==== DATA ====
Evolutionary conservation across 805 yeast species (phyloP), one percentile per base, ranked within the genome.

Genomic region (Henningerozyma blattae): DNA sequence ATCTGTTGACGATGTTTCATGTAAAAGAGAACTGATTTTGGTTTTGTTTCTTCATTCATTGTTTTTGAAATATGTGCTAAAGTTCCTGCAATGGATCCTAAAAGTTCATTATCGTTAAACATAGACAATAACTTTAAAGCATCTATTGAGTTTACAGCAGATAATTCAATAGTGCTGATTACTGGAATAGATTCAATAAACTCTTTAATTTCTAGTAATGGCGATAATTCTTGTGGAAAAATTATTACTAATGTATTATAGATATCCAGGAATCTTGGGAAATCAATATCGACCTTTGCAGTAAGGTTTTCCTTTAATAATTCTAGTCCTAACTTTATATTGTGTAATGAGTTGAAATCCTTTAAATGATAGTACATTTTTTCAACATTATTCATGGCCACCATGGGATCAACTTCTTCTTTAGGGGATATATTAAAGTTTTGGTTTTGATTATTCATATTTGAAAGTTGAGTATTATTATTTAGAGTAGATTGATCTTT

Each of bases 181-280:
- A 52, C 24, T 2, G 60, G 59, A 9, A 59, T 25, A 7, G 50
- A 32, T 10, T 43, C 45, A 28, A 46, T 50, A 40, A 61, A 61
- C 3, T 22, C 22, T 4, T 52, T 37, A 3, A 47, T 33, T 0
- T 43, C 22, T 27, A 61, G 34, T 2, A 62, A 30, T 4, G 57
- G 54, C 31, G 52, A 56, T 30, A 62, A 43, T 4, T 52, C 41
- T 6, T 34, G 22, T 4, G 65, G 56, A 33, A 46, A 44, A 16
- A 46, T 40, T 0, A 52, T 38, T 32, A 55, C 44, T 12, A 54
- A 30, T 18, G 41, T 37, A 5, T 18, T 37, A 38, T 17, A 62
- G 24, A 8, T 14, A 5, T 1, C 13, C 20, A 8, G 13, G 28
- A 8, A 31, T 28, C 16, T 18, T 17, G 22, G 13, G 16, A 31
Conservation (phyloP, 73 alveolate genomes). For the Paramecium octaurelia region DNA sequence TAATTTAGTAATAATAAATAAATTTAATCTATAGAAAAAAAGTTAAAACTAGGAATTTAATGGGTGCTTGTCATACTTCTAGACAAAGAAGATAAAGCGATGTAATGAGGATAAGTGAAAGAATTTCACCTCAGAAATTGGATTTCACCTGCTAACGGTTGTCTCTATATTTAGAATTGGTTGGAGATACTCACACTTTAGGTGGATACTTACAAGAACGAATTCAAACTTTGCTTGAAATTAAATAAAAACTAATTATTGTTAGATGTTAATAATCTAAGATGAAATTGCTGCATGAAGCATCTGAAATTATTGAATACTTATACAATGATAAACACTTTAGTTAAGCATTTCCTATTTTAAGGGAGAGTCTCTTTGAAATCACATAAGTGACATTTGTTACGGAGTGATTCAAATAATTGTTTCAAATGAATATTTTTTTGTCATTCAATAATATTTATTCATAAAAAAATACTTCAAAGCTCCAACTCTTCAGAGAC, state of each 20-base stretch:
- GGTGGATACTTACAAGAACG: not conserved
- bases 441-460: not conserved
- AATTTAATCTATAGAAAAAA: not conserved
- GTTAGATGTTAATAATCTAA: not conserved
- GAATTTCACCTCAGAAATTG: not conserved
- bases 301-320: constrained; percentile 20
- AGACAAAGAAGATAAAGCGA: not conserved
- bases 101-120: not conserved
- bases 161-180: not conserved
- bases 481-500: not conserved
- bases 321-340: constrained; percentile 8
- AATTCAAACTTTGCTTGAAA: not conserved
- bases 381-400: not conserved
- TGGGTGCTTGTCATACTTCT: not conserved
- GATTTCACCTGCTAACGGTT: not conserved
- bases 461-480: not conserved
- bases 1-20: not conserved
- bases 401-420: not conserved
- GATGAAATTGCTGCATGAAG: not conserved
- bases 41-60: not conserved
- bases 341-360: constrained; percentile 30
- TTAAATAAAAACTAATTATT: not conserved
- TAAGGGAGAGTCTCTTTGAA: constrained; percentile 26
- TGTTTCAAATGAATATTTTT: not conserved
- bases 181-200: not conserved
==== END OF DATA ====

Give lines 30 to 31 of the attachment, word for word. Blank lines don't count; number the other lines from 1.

- bases 461-480: not conserved
- bases 1-20: not conserved